Modi's actions haven't matched the high-flying rhetoric.

Photographer: Geoff Robins/AFP/Getty Images

Will the Real Modi Please Stand Up?

Dhiraj Nayyar is a journalist in New Delhi. Trained as an economist, he has worked at the Financial Express, India Today and Firstpost.com. He is editor of "Surviving the Storm: India and the Global Financial Crisis."
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Three weeks from now, India’s Prime Minister Narendra Modi will mark his first year in office. He swept into office with a clear center-right message -- “minimum government, maximum governance” -- and the biggest mandate of any leader since 1984; one might have expected him to establish a policy direction and priorities fairly quickly. Yet his administration still can’t seem to make up its mind what kind of government it wants to be.

QuickTake India's Aspirations

On May 1, in the strongest criticism thus far from within the ruling coalition, former minister Arun Shourie blasted the government’s economic policy as “directionless.” Until recently considered a close ally of Modi’s, Shourie may have employed the wrong adjective. The government’s policies seem pulled in too many directions -- both toward reform and against it.

The problem isn’t that the pace of reform is too slow. In a large, unwieldy polity such as India, there’s an argument for promoting good policy in measured, incremental steps that build upon one another without provoking widespread opposition. And in fact, Modi’s government has gotten several small things right. The budget released in February gave a big and welcome fillip to public investment, especially in infrastructure, to kickstart a stalled investment cycle. The government has held steadfast in its determination to amend a restrictive land acquisition law. Last week, it made the first big move to revise India’s equally onerous labor laws by proposing to raise the limit at which employers need permission from the government to lay off workers from 100 to 300 employees. While much more needs to be done, that’s a major incentive for Indian firms to employ more formal workers rather than relying on informal and poorly-paid contract labor.

If the government had pushed such measures consistently, supporters would be willing to overlook the delays caused by gridlock in Parliament. The problem is that Modi’s administration has simultaneously engaged in blatantly regressive moves, especially on taxation. The decision to apply the Minimum Alternate Tax to foreign institutional investors who had heretofore been exempt has seriously dented investor confidence. Slapping Cairn Energy with a tax bill based on an awful retrospective tax law passed by the previous government was equally damaging. Individual taxpayers are not being spared either. In a move that harks back to the socialist era of the 1970s, the government has proposed scrutinizing the foreign travel of ordinary Indians to prevent them from squirreling funds away in overseas accounts.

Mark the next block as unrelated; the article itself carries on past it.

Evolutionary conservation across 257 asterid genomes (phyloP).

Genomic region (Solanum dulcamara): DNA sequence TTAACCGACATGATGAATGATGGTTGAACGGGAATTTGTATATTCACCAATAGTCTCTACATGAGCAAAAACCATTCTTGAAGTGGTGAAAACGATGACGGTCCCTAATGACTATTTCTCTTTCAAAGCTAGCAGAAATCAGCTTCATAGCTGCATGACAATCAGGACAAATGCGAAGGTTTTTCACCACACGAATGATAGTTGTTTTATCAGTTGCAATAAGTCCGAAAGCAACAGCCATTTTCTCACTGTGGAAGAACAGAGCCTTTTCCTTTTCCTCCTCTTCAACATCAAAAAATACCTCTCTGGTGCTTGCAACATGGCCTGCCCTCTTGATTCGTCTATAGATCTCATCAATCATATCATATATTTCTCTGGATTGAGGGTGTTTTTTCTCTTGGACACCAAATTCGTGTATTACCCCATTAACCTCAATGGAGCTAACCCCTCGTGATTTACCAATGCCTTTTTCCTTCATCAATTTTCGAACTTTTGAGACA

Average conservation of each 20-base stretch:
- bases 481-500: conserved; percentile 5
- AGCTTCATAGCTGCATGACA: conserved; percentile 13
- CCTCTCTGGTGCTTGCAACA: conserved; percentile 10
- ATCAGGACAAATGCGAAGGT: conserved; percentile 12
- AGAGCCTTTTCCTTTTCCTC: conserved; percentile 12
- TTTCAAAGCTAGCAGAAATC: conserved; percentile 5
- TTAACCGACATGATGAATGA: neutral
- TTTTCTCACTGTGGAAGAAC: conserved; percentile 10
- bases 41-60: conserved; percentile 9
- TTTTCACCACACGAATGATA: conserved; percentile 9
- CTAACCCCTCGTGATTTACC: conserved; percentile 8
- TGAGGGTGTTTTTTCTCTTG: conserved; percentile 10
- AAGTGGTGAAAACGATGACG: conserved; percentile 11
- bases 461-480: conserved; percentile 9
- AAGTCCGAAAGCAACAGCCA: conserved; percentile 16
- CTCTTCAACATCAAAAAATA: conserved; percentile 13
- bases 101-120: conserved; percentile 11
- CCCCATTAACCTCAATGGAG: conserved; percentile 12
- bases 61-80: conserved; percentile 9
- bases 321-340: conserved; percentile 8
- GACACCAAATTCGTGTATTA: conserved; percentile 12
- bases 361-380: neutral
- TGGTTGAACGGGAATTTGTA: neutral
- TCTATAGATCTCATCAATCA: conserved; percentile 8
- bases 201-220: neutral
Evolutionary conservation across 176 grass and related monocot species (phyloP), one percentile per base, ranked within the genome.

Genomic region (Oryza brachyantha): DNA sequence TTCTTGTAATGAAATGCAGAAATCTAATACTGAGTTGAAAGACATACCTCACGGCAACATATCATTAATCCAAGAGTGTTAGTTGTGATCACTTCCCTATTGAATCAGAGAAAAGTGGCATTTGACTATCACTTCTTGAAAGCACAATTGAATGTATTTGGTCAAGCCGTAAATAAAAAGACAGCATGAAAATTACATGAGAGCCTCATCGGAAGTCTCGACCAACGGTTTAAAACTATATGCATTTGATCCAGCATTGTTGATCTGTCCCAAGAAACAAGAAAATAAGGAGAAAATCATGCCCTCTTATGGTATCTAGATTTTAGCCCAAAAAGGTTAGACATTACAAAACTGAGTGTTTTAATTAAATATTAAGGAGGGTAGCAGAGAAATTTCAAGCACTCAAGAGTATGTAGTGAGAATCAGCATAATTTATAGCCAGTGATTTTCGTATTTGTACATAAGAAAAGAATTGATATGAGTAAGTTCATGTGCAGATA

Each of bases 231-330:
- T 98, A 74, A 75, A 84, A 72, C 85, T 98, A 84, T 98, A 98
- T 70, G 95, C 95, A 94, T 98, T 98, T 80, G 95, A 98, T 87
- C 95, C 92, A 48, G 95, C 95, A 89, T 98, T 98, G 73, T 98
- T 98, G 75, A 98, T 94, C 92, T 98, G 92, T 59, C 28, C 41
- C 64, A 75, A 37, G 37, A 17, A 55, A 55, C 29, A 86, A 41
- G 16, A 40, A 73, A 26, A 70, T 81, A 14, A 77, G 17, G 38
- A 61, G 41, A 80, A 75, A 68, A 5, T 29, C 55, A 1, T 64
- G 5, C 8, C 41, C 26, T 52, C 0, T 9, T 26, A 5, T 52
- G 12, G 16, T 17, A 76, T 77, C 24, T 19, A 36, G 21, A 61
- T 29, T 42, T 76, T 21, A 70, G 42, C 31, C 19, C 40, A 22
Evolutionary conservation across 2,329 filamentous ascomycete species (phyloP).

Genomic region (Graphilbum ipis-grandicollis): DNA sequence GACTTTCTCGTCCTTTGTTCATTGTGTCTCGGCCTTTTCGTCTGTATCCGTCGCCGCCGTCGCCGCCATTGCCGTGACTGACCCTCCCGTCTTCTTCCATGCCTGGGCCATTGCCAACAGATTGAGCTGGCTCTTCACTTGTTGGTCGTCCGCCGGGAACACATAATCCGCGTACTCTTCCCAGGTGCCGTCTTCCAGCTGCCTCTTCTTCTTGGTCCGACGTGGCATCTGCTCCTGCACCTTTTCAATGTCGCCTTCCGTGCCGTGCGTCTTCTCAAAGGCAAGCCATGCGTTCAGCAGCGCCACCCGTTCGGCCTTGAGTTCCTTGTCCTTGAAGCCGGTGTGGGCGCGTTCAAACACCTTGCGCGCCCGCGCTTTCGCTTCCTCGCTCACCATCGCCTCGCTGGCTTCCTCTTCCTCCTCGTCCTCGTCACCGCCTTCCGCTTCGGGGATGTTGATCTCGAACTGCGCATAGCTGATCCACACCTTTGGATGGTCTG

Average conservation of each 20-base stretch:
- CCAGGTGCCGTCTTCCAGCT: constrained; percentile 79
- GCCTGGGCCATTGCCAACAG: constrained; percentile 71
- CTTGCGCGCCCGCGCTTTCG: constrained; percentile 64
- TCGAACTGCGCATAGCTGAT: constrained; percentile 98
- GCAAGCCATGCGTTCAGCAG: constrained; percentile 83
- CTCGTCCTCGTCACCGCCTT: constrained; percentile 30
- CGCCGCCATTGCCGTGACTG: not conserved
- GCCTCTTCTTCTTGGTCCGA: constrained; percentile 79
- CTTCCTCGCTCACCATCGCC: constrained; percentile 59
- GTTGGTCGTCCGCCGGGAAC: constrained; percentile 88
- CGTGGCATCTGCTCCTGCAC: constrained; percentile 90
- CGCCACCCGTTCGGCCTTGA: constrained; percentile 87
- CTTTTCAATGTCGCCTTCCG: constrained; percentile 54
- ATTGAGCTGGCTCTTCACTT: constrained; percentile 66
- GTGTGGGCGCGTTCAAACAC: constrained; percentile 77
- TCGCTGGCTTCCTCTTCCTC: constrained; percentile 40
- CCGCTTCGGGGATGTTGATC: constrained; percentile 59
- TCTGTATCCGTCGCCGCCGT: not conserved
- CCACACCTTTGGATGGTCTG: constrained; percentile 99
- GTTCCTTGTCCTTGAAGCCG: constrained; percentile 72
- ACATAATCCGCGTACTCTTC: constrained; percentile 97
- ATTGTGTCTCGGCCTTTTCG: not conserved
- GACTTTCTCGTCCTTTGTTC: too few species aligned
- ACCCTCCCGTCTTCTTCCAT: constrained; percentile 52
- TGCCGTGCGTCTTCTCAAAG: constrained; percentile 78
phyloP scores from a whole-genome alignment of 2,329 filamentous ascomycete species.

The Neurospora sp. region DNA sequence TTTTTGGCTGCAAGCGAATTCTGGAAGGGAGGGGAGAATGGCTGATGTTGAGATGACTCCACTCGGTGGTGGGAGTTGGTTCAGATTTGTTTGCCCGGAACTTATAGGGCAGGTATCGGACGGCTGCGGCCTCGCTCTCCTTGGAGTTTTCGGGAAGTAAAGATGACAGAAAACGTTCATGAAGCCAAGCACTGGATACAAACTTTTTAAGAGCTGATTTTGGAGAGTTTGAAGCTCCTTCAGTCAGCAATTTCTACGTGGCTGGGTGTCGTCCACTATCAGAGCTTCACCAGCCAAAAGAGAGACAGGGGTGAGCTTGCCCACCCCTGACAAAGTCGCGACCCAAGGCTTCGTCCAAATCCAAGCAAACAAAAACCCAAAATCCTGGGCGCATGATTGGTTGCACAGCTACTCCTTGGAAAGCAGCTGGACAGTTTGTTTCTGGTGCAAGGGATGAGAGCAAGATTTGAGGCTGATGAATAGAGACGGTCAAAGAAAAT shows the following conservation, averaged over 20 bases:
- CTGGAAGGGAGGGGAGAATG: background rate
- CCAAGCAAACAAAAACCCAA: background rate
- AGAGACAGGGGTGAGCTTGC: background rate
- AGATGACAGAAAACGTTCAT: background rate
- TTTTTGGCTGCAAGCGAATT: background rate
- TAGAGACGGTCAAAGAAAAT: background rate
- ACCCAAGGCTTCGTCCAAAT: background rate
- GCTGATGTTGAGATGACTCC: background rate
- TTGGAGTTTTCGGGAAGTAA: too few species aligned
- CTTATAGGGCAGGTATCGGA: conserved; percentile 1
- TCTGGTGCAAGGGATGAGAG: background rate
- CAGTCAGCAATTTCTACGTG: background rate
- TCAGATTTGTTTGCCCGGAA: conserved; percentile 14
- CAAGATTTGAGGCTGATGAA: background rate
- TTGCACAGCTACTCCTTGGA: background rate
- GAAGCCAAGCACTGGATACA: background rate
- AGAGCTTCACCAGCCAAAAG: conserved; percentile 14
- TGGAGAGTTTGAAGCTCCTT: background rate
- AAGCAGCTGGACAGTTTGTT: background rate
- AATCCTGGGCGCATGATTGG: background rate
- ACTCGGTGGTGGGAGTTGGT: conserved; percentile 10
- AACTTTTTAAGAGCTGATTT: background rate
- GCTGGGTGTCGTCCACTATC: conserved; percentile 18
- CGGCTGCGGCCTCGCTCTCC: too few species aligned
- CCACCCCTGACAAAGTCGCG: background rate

Last week, the government also caved to vested interests by withdrawing two welcome proposals that had been included in the February budget. One would have transferred responsibility for managing government debt from the central bank to an independent agency, as is the case elsewhere. The other would have asked the securities regulator (SEBI) instead of the Reserve Bank of India to regulate the bond market. Both measures would’ve helped clear up some of the problems India is having with the transmission of monetary policy.

The central bank has a serious conflict of interest as the setter of interest rates and the manager of government debt. At the same time, an underdeveloped bond market (particularly for the private sector) would have been served better by the efficient SEBI than a conflicted RBI. The central bank made no secret of its opposition to the budget proposals; the government loses credibility by caving in so easily. If, as officials now claim, they simply wanted to consult further with the RBI, they should’ve done so before releasing the budget.

Perhaps the biggest disappointment, though, has been the government’s total failure to privatize even one of India’s massively inefficient public-sector companies. One of Modi’s loudest applause lines during the campaign was that the government shouldn’t be in the business of business. Yet instead of divesting majority stakes in loss-making Air India, the stagnant telecom companies BSNL and MTNL or the hotel company ITDC, the government has continued to insist that it can manage these companies better -- a familiar refrain.

Perhaps Modi, acclaimed for his stewardship as Chief Minister of Gujarat state for more than a decade, still thinks he can run the Indian economy on a project-by-project basis rather than developing a coherent governing philosophy. His penchant for launching big schemes is unabated. He’s just announced a grand highway project that will connect the east and west of India. He’s also put forward a plan to construct 100 “smart cities” with world-class physical and digital infrastructure.

The fact is, though, that all these projects are heavily dependent on attracting large investments, and investors look for policy certainty before committing any money. Before he floats any more grand projects, and before he gets too far into his second year in office, Modi had better lay out and stick to the principles by which he plans to govern.

This column does not necessarily reflect the opinion of Bloomberg View's editorial board or Bloomberg LP, its owners and investors.

To contact the author on this story:
Dhiraj Nayyar at dhiraj.nayyar@gmail.com

To contact the editor on this story:
Nisid Hajari at nhajari@bloomberg.net